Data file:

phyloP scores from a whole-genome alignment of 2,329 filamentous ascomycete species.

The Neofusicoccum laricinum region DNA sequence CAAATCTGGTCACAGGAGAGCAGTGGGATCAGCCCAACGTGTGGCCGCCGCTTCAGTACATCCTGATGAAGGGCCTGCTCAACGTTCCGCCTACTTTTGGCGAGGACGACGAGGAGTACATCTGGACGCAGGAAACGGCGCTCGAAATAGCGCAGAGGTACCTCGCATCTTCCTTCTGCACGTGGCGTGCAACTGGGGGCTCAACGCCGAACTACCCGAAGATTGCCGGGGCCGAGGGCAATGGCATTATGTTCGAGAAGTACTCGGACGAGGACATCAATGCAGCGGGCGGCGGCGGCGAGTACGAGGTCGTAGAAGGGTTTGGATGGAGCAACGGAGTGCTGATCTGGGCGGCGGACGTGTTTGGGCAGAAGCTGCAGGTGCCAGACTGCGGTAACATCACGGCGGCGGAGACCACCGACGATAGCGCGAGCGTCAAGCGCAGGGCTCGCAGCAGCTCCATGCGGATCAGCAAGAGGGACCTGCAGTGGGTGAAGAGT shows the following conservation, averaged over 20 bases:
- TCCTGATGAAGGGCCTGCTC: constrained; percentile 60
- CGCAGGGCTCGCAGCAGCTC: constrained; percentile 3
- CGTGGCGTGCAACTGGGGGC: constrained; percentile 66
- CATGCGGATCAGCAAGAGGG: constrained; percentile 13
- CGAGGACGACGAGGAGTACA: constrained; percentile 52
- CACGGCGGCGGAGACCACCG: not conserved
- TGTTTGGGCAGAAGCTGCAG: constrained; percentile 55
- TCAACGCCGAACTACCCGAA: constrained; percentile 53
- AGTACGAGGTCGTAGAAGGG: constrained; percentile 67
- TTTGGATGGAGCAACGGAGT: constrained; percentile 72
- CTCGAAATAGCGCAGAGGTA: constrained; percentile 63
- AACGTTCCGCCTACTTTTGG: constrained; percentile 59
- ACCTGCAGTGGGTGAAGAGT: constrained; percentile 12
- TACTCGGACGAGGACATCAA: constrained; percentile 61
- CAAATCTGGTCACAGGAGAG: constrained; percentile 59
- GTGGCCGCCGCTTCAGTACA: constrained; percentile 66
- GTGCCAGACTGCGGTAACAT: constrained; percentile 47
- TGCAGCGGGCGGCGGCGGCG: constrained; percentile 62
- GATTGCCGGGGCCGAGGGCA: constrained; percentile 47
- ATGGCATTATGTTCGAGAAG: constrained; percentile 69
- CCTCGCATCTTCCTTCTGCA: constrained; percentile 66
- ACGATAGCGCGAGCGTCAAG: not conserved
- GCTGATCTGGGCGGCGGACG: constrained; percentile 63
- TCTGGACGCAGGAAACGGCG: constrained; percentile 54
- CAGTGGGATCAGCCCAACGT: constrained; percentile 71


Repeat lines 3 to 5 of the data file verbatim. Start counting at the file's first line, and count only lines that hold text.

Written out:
- TCCTGATGAAGGGCCTGCTC: constrained; percentile 60
- CGCAGGGCTCGCAGCAGCTC: constrained; percentile 3
- CGTGGCGTGCAACTGGGGGC: constrained; percentile 66